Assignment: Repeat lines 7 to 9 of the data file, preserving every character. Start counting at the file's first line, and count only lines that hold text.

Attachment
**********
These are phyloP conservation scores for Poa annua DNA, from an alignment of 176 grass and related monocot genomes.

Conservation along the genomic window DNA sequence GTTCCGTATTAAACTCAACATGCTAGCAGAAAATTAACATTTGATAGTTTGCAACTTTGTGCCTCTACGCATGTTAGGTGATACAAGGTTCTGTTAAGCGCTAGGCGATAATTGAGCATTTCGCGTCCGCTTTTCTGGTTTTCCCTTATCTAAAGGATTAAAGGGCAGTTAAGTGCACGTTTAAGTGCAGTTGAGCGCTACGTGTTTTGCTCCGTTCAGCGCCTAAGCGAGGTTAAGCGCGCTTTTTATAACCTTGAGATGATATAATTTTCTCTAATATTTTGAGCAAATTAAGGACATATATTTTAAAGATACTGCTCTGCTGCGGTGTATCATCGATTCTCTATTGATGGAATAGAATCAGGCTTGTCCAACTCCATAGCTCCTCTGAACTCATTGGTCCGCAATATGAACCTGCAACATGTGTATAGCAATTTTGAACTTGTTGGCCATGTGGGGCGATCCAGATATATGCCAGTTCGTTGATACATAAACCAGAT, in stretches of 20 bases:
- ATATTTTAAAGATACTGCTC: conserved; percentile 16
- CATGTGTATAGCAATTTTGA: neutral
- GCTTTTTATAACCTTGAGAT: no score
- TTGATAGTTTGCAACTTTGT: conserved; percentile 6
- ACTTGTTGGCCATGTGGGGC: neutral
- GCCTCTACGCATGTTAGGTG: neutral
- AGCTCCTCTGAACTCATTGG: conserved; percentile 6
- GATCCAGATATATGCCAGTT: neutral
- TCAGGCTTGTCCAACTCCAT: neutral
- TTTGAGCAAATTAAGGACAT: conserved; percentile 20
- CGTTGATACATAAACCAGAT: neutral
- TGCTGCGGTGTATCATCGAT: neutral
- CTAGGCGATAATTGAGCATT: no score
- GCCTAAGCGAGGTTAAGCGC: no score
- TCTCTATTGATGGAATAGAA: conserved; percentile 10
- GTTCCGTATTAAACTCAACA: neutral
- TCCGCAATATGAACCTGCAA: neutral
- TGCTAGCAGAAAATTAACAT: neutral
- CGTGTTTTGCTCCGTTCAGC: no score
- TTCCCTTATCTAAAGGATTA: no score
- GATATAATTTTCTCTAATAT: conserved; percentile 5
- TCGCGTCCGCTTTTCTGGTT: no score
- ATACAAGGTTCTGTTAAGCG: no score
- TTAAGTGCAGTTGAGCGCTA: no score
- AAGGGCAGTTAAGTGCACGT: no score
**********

- ACTTGTTGGCCATGTGGGGC: neutral
- GCCTCTACGCATGTTAGGTG: neutral
- AGCTCCTCTGAACTCATTGG: conserved; percentile 6